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Digital Camera Stuff

October 19, 2005

A few items I’ve found recently related to digital cameras and digital photography. (In case you were wondering what I ended up doing after looking for SLR pointers in the summer, wonder no more.)

Aperture
Apple announced some (expected) hardware updates today, but from the left field comes news of Apple’s new high-end photo processing software. Looking through the product overview and videos, it’s definitely not a Photoshop competitor for most people. There are overlapping features, but it feels far more like a complementary tool than a replacement.
CCD Flaws
Own a point and shoot digital camera from Canon, Sony, Konica Minolta, or Fuji? Bad news; it might be defective.
Why Focus-Recompose Sucks
After discovering that the middle auto-focus point on most SLRs is the most sensitive, I wondered why I needed to bother with the rest of them? Why not just focus-recompose every time? And so that’s what I did. And now thanks to this article, I realize why my last month of shooting has been abnormally out of focus. Oh well.

1
October 19, 01h

Good to know about the focus/recompose. Luckily EOS cameras make changing the focus point really easy. I thought the problem he was going to mention had to do with the light balance, which can be easily locked on most SLR cameras.

BTW, Aperture looks like a nice companion to Photoshop. I hope it works with DNG files, though.

2
October 19, 03h

Congrats on your 20D! Good luck, hope you like it as much as I like mine.

3
Dan says:
October 19, 05h

>After discovering that the middle auto-focus point on most SLRs is the
>most sensitive, I wondered why I needed to bother with the rest of them?
>Why not just focus-recompose every time? And so that’s what I did. And
>now thanks to this article, I realize why my last month of shooting has
>been abnormally out of focus. Oh well.

Focus-recompose (FR) defiantly sucks when shooting with a wide aperture but is not much of a problem is you’re stopped down. Of course it depends on what you’re shooting and how you frame it but I find that when I’m stopped down to f/3.8 or more and am shooting people it’s not much of a real problem. Again, YMMV.

It’s fun when there’s enough light you can stop down to f/16 and not need to focus at all with a 50mm…

Also, the issue of FR is almost a non-issue with point and shoots. Even at wide apertures of f/1.8 they have fare more DOF than any DSLR has. This is due to the size of the format (itsy-bitsy).

On Aperture (software):

I just finished checking it out. Man, there are a lot of functions in there that I want Photoshop to have. Mainly in management of files. One thing I don’t like is the fact that it appears it will manage files in the same way iPoto does. As in no understandable directory structure. I like the ability to easily locate images without depending upon a software program.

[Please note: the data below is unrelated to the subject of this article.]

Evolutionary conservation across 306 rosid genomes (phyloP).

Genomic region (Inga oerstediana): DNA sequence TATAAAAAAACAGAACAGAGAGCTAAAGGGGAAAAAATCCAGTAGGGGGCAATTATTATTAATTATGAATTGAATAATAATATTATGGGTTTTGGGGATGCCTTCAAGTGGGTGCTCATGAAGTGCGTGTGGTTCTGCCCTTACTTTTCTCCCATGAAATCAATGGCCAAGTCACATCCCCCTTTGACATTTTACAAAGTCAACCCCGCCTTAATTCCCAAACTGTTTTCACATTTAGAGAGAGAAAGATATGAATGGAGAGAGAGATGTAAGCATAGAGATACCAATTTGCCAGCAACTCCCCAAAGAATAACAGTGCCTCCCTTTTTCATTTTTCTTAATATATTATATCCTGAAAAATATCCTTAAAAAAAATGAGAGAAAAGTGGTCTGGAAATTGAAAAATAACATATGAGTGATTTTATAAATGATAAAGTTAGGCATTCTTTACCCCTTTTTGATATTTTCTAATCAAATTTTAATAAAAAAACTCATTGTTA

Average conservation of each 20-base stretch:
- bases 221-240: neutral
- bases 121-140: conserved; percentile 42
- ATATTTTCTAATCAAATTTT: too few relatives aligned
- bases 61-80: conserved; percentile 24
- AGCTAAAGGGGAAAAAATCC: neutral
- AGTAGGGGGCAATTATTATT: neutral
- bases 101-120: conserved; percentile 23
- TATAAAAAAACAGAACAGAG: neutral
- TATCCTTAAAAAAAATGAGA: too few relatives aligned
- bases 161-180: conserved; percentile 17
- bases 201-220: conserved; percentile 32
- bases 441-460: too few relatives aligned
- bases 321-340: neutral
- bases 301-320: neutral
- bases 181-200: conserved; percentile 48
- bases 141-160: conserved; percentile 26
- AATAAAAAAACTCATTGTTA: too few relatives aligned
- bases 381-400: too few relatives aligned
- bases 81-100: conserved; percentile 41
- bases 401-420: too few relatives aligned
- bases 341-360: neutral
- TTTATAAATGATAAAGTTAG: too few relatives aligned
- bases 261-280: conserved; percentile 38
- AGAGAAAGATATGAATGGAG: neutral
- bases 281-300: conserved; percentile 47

No demo? They’ll have a hard time convincing people to plunk down $500 for this new and untested software. On that note, $500 is a tad steep for what it is. $250 would be much more reasonable especially since it lacks some basic functions (curves/levels) and is more of a complement to the $500 photoshop.

Then again, maybe it is worth $500. I wouldn’t know; there’s no demo.

At the very least this will put some pressure on Adobe to streamline their software. Only good things for us users!

4
Paul D says:
October 19, 08h

“One thing I don’t like is the fact that it appears it will manage files in the same way iPoto does.”

If you watch the product demonstration clips on Apple’s website, you’ll see that Aperture has a wide variety of import options and will preserve your own folder structures for the photos you import.

5
Dan says:
October 19, 10h

>If you watch the product demonstration clips on Apple’s website, you’ll
>see that Aperture has a wide variety of import options and will preserve
>your own folder structures for the photos you import.

Yes I watched all the videos. Notice that those are import options. Not actually storing/using. The video specifically says you will not have to rebuild a library of images. it will preserve your files on your hard drive “creating an identical structure in Aperture’s Projects Panel.” This is vague.

It makes no mention if Aperture works with the directory of images being imported or if it makes a copy of them into Apertures own system. Considering how iTunes and iPhoto work and all the mentions of exporting photos, I doubt it will be the former.

Regardless, there isn’t enough information to say definably either way. Since there is no demo, we’ll have to wait for independent reviews.

Have I mentioned that there is no demo? Yeah, that bugs me.

6